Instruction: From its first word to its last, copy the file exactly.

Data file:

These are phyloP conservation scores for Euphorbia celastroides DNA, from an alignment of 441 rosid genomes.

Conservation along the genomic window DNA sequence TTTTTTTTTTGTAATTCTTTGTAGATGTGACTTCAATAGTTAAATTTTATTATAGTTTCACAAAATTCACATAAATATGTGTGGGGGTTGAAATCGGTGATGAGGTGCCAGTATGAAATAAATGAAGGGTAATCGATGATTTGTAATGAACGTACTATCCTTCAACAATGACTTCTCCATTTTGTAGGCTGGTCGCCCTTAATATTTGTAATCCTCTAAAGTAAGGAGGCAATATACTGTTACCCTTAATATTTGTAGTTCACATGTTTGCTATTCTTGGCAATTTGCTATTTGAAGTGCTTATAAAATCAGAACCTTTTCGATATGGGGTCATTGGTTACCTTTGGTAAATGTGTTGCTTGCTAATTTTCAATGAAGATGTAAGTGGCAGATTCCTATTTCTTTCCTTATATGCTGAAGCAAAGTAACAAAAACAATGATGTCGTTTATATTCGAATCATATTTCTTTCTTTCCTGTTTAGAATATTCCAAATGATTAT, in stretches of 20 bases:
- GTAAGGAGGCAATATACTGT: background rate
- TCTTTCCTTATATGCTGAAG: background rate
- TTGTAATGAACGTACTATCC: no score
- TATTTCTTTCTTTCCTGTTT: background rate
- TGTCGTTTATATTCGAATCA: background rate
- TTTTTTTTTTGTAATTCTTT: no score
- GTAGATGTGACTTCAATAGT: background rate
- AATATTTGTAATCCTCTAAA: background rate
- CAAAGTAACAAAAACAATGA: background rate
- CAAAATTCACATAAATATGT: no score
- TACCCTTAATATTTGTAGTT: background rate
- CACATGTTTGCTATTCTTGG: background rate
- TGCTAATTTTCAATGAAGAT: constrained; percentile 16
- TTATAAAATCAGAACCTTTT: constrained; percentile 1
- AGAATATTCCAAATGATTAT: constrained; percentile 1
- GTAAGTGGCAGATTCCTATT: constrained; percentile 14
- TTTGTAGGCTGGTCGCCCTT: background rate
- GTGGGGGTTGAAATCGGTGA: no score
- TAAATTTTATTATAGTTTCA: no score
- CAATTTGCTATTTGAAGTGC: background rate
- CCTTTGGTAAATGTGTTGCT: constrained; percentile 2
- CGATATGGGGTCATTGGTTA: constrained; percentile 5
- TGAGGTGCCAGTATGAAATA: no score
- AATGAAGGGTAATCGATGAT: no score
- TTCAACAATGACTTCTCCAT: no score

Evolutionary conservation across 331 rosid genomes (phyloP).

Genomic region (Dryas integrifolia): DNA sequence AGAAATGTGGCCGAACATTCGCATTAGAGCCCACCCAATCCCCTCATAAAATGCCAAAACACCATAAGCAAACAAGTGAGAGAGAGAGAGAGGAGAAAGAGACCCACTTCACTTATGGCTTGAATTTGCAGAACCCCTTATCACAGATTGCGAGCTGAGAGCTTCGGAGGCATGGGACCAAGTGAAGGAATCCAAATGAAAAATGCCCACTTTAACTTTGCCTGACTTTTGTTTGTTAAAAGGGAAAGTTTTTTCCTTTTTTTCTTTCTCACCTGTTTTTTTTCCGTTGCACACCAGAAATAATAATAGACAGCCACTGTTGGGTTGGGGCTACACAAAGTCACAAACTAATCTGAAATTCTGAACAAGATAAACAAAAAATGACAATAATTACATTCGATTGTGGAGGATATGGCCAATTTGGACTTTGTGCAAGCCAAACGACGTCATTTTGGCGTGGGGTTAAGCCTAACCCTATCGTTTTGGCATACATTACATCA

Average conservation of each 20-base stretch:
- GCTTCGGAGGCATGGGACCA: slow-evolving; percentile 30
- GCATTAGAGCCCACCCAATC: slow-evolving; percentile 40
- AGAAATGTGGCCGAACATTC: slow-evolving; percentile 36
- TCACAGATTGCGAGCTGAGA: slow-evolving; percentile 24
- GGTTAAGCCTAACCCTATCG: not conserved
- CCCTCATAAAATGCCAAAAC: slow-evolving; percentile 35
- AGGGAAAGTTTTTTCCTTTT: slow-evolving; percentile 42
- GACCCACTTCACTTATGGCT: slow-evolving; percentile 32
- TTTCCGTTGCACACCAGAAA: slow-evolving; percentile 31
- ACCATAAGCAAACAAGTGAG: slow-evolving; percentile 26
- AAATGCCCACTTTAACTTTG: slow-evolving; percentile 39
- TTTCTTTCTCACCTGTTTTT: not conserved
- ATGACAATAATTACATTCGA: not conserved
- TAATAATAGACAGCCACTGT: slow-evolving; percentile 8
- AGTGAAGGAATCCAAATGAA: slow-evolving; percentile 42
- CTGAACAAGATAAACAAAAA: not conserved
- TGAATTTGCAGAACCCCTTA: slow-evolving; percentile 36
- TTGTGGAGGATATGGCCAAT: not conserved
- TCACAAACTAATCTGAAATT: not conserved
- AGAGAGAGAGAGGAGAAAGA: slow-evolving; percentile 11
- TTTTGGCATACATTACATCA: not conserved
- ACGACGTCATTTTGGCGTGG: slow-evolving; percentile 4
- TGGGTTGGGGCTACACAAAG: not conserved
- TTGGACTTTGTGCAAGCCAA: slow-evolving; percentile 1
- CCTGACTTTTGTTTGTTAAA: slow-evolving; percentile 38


These are phyloP conservation scores for Euphorbia celastroides DNA, from an alignment of 441 rosid genomes.

Conservation along the genomic window DNA sequence TTTTTTTTTTGTAATTCTTTGTAGATGTGACTTCAATAGTTAAATTTTATTATAGTTTCACAAAATTCACATAAATATGTGTGGGGGTTGAAATCGGTGATGAGGTGCCAGTATGAAATAAATGAAGGGTAATCGATGATTTGTAATGAACGTACTATCCTTCAACAATGACTTCTCCATTTTGTAGGCTGGTCGCCCTTAATATTTGTAATCCTCTAAAGTAAGGAGGCAATATACTGTTACCCTTAATATTTGTAGTTCACATGTTTGCTATTCTTGGCAATTTGCTATTTGAAGTGCTTATAAAATCAGAACCTTTTCGATATGGGGTCATTGGTTACCTTTGGTAAATGTGTTGCTTGCTAATTTTCAATGAAGATGTAAGTGGCAGATTCCTATTTCTTTCCTTATATGCTGAAGCAAAGTAACAAAAACAATGATGTCGTTTATATTCGAATCATATTTCTTTCTTTCCTGTTTAGAATATTCCAAATGATTAT, in stretches of 20 bases:
- GTAAGGAGGCAATATACTGT: background rate
- TCTTTCCTTATATGCTGAAG: background rate
- TTGTAATGAACGTACTATCC: no score
- TATTTCTTTCTTTCCTGTTT: background rate
- TGTCGTTTATATTCGAATCA: background rate
- TTTTTTTTTTGTAATTCTTT: no score
- GTAGATGTGACTTCAATAGT: background rate
- AATATTTGTAATCCTCTAAA: background rate
- CAAAGTAACAAAAACAATGA: background rate
- CAAAATTCACATAAATATGT: no score
- TACCCTTAATATTTGTAGTT: background rate
- CACATGTTTGCTATTCTTGG: background rate
- TGCTAATTTTCAATGAAGAT: constrained; percentile 16
- TTATAAAATCAGAACCTTTT: constrained; percentile 1
- AGAATATTCCAAATGATTAT: constrained; percentile 1
- GTAAGTGGCAGATTCCTATT: constrained; percentile 14
- TTTGTAGGCTGGTCGCCCTT: background rate
- GTGGGGGTTGAAATCGGTGA: no score
- TAAATTTTATTATAGTTTCA: no score
- CAATTTGCTATTTGAAGTGC: background rate
- CCTTTGGTAAATGTGTTGCT: constrained; percentile 2
- CGATATGGGGTCATTGGTTA: constrained; percentile 5
- TGAGGTGCCAGTATGAAATA: no score
- AATGAAGGGTAATCGATGAT: no score
- TTCAACAATGACTTCTCCAT: no score

Evolutionary conservation across 331 rosid genomes (phyloP).

Genomic region (Dryas integrifolia): DNA sequence AGAAATGTGGCCGAACATTCGCATTAGAGCCCACCCAATCCCCTCATAAAATGCCAAAACACCATAAGCAAACAAGTGAGAGAGAGAGAGAGGAGAAAGAGACCCACTTCACTTATGGCTTGAATTTGCAGAACCCCTTATCACAGATTGCGAGCTGAGAGCTTCGGAGGCATGGGACCAAGTGAAGGAATCCAAATGAAAAATGCCCACTTTAACTTTGCCTGACTTTTGTTTGTTAAAAGGGAAAGTTTTTTCCTTTTTTTCTTTCTCACCTGTTTTTTTTCCGTTGCACACCAGAAATAATAATAGACAGCCACTGTTGGGTTGGGGCTACACAAAGTCACAAACTAATCTGAAATTCTGAACAAGATAAACAAAAAATGACAATAATTACATTCGATTGTGGAGGATATGGCCAATTTGGACTTTGTGCAAGCCAAACGACGTCATTTTGGCGTGGGGTTAAGCCTAACCCTATCGTTTTGGCATACATTACATCA

Average conservation of each 20-base stretch:
- GCTTCGGAGGCATGGGACCA: slow-evolving; percentile 30
- GCATTAGAGCCCACCCAATC: slow-evolving; percentile 40
- AGAAATGTGGCCGAACATTC: slow-evolving; percentile 36
- TCACAGATTGCGAGCTGAGA: slow-evolving; percentile 24
- GGTTAAGCCTAACCCTATCG: not conserved
- CCCTCATAAAATGCCAAAAC: slow-evolving; percentile 35
- AGGGAAAGTTTTTTCCTTTT: slow-evolving; percentile 42
- GACCCACTTCACTTATGGCT: slow-evolving; percentile 32
- TTTCCGTTGCACACCAGAAA: slow-evolving; percentile 31
- ACCATAAGCAAACAAGTGAG: slow-evolving; percentile 26
- AAATGCCCACTTTAACTTTG: slow-evolving; percentile 39
- TTTCTTTCTCACCTGTTTTT: not conserved
- ATGACAATAATTACATTCGA: not conserved
- TAATAATAGACAGCCACTGT: slow-evolving; percentile 8
- AGTGAAGGAATCCAAATGAA: slow-evolving; percentile 42
- CTGAACAAGATAAACAAAAA: not conserved
- TGAATTTGCAGAACCCCTTA: slow-evolving; percentile 36
- TTGTGGAGGATATGGCCAAT: not conserved
- TCACAAACTAATCTGAAATT: not conserved
- AGAGAGAGAGAGGAGAAAGA: slow-evolving; percentile 11
- TTTTGGCATACATTACATCA: not conserved
- ACGACGTCATTTTGGCGTGG: slow-evolving; percentile 4
- TGGGTTGGGGCTACACAAAG: not conserved
- TTGGACTTTGTGCAAGCCAA: slow-evolving; percentile 1
- CCTGACTTTTGTTTGTTAAA: slow-evolving; percentile 38